Erythema elevatum diutinum (EED) is a disease characterized by red to yellow cutaneous papules, nodules, and plaques distributed mainly over extensor surfaces. Histologically, there is leukocytoclastic
vasculitis with fibrinoid necrosis of the upper and mid dermal vessel walls. The etiology of EED is not well understood, but it is thought to be secondary to immune complex deposition in dermal vessels, resulting in complement fixation and subsequent inflammation.
The treatment of choice for EED is dapsone. A review of the literature reveals many other reported treatment options, including
sulfapyridine, chloroquine, colchicine, tetracycline, niacinamide,
and topical, intralesional, and systemic glucocorticoids. Here we report a case of EED presenting with pancytopenia after prolonged
dapsone use and responded well to colchicine.
Erythema elevatum diutinum (EED) was first described in 1888 by Hutchinson1 and in 1889 by Bury.2 However, the name erythema elevatum diutinum was first used by Radcliff-Crocker and Williams,3 who found similarities between the cases of Hutchinson and Bury and their own. No clinical examination difference is apparent between the Hutchinson type and the Bury type of erythema elevatum diutinum. Acute lesions may appear bullous, necrotic or hemorrhagic. Early histologic
changes are characterized by leukocytoclastic vasculitis.
A 70-year-old woman presented with a 10-year history of asymptomatic
papules and plaques evolving into numerous 0.5 cm to 2.0 cm sized nodules over the interphalangeal joints, elbows,
ankles, and feet (Figure 1). Skin biopsy from the nodule on the elbow revealed dermal fibrosis, dense dermal infiltrate composed of lymphocytes, and neutrophils. Leukocytoclastic vasculitis (LCV) with areas of fibrinoid necrosis and neutrophils infiltrating the vessel walls were also seen (Figure 2). Laboratory
investigations revealed pancytopenia with a leukocyte count
of 3.76x103 /L, platelet count of 92X103/L and hemoglobin level of 9.3g/dL. Results of a peripheral blood smear examination showed anisocytosis and macrocytosis of erythrocytes. Liver function tests were abnormal with a direct bilirubin of 1.6 mg/dl, indirect bilirubin of 2.0 mg/dl, aspartate aminotransferase of 66 U/l, alanine aminotransferase of 38 U/l, alkaline phosphatase
of 182 U/l, serum albumin of 2.3 g/dl, and prothrombin time of 12 seconds. Viral hepatitis serology (IgM antibody to hepatitis A antigen, hepatitis B surface antigen, and hepatitis C antibody) were negative. The levels for urea, creatinine, uric acid, and electrolytes were within normal limits.
It was understood from the history that she has been diagnosed with EED 5 years ago and has been using dapsone without any medical control. The patient was consulted with hematology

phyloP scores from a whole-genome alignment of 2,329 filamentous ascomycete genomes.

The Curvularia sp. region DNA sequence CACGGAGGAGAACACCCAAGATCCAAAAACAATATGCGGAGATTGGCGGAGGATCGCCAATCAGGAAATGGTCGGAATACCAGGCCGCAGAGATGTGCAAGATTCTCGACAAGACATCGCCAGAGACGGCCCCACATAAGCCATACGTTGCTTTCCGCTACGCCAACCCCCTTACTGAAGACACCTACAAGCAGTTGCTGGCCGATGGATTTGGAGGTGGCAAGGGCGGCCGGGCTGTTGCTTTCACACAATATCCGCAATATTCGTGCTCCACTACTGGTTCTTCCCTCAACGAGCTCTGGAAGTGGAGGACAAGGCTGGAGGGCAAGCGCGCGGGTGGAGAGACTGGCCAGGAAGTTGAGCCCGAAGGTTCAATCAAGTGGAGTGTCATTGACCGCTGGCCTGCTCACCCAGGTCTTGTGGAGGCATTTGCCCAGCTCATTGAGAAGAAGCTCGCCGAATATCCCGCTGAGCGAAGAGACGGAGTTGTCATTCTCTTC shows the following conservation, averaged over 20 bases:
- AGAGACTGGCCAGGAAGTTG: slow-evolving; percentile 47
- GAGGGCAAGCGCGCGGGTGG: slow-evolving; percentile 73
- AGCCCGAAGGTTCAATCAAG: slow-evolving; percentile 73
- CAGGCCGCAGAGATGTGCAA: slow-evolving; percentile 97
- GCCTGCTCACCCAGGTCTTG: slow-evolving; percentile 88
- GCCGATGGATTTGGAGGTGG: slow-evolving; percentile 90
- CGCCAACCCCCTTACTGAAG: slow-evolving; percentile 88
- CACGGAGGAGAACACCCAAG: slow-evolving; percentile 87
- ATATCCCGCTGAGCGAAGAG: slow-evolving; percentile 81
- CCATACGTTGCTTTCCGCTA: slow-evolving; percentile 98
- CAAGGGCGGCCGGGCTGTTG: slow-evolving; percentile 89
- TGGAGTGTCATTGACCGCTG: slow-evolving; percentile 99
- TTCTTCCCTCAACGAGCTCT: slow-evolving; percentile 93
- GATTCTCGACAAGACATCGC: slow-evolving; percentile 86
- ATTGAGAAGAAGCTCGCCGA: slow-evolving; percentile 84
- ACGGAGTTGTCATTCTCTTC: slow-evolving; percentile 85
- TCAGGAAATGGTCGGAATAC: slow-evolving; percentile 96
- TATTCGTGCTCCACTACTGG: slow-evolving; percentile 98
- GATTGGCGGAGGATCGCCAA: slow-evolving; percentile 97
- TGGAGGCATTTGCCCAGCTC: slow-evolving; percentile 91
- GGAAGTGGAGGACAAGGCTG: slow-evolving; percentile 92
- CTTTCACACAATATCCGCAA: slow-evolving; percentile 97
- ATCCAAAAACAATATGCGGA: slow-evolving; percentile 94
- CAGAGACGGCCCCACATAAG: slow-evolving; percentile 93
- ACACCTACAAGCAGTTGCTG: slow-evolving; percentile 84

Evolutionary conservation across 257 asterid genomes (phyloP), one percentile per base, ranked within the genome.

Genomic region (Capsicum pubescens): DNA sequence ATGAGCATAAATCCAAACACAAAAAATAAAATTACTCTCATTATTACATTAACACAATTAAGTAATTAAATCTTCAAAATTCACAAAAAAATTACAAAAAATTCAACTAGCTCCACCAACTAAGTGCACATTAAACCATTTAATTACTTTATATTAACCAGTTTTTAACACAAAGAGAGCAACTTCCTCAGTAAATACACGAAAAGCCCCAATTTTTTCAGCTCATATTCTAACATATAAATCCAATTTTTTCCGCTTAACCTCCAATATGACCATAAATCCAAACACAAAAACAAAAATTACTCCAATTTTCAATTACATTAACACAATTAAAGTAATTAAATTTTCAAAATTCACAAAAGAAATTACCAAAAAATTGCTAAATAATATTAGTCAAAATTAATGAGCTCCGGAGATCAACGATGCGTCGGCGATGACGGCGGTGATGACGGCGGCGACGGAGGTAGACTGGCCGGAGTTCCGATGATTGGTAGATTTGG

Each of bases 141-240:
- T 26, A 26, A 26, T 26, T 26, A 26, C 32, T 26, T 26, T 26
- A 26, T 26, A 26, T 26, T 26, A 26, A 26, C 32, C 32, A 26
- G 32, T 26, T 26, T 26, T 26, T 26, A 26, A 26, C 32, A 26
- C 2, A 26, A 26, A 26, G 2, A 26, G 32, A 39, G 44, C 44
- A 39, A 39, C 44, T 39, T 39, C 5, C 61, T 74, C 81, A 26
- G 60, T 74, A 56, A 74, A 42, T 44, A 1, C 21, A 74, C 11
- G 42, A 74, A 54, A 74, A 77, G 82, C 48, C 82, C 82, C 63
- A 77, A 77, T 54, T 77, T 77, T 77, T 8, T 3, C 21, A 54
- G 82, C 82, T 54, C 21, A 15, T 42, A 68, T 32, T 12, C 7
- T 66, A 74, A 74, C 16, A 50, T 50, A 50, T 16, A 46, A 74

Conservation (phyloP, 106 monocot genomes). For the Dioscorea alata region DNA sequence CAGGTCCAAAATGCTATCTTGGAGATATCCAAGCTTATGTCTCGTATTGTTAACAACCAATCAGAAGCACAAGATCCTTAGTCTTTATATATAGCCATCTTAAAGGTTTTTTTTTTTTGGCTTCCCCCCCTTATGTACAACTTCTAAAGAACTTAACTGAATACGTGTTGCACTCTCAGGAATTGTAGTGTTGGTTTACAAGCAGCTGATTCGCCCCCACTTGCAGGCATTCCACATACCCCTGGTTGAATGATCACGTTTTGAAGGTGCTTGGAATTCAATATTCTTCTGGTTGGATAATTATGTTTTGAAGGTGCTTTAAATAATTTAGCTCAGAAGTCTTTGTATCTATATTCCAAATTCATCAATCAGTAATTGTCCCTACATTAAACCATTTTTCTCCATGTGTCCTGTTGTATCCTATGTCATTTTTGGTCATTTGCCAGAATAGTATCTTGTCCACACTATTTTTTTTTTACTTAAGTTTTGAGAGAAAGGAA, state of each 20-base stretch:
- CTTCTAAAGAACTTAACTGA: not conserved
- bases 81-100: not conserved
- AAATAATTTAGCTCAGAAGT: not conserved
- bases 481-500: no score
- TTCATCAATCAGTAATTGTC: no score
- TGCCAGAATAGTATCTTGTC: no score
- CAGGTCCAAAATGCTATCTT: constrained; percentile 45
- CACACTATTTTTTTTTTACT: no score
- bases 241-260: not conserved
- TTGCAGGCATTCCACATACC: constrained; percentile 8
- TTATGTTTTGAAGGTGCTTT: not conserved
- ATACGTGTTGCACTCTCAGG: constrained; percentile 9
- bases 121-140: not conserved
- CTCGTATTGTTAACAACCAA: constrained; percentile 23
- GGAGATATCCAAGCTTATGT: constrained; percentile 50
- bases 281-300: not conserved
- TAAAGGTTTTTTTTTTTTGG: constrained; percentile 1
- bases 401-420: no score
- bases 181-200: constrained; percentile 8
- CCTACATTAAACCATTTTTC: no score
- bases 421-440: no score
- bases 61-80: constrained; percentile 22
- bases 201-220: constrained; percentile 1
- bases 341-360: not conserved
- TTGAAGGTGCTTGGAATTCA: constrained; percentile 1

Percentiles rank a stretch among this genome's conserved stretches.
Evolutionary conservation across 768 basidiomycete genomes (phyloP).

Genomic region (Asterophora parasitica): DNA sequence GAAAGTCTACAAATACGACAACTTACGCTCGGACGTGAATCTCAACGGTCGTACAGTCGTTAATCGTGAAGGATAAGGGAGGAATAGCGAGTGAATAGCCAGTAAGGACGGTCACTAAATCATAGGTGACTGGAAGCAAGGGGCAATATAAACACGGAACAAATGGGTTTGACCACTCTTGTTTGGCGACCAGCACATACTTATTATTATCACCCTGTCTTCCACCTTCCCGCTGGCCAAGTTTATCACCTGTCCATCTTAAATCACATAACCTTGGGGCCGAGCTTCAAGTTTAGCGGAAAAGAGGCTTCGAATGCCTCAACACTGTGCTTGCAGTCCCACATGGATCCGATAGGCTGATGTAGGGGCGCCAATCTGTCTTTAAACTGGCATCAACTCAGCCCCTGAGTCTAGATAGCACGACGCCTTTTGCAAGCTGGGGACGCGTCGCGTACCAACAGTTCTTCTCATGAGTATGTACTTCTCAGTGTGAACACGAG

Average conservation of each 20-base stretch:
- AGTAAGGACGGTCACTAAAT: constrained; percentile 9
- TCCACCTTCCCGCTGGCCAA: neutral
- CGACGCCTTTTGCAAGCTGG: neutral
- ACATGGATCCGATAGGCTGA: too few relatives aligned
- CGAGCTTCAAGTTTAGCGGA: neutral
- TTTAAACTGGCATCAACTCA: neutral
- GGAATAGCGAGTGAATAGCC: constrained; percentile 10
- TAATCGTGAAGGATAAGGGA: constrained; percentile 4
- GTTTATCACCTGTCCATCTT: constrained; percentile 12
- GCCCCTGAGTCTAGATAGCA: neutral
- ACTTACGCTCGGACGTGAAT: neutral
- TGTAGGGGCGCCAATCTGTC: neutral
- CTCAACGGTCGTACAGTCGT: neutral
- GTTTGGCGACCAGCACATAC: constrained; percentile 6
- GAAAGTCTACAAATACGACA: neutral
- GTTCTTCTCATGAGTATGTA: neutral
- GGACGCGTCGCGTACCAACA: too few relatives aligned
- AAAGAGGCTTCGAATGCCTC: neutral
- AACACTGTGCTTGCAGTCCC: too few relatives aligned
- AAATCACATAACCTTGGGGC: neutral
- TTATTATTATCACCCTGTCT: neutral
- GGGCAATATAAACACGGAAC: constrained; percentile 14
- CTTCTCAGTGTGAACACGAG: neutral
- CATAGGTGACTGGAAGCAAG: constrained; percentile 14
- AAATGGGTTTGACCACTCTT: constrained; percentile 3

due to pancytopenia. Methemoglobin levels were normal. Abdominal USG revealed a splenomegaly. PET scan revealed enlargement of spleen with calcified foci and increased FDG uptake. After bone marrow biopsy which was in normal ranges, the hematologist stated that the hematological picture was not induced by dapsone. However, because of pancytopenia, we preferred colchicine as the treatment of choice instead of dapsone
in this patient.
Dapsone was ceased and colchicine with a dose of 0.5 mg twice daily was started. The lesions improved gradually and near complete resolution was seen after 6 months of colchicine therapy (Figure 3).
Erythema elevatum diutinum (EED) is a rare chronic cutaneous vasculitis. The disease can occur at any age, but is seen more frequently in middle-aged to older individuals with roughly equal distribution between the sexes and with no specific racial predilection.4
EED, a chronic inflammatory dermatosis characterized by brownish red, elevated lesions occurring symmetrically over extensor surfaces of the interphalangeal joints, elbows, ankles, and knees. Constitutional symptoms of fever and arthralgia
may be seen, but systemic involvement is rare. It is frequently found with hematologic disorders, such as immunoglobulin
A monoclonal gammopathy, myelodysplasia, myeloproliferative disorders, paraproteinemia, and hairy cell leukemia. Infections from group B streptococci, HIV, syphilis, and viral hepatitis are commonly associated with the disease. Autoimmune disorders, such as celiac disease, Crohn disease, systemic lupus erythematosus, and rheumatoid arthritis have also been associated with EED.5
The exact pathogenesis of EED remains elusive. However,
EED is related to viral infections (especially among patients with HIV), bacterial infections, rheumatic diseases, and hematologic diseases. Immunoglobulin A monoclonal gammopathy was also reported to be correlated with EED.6 Furthermore, type 3 hypersensitivity reaction may play an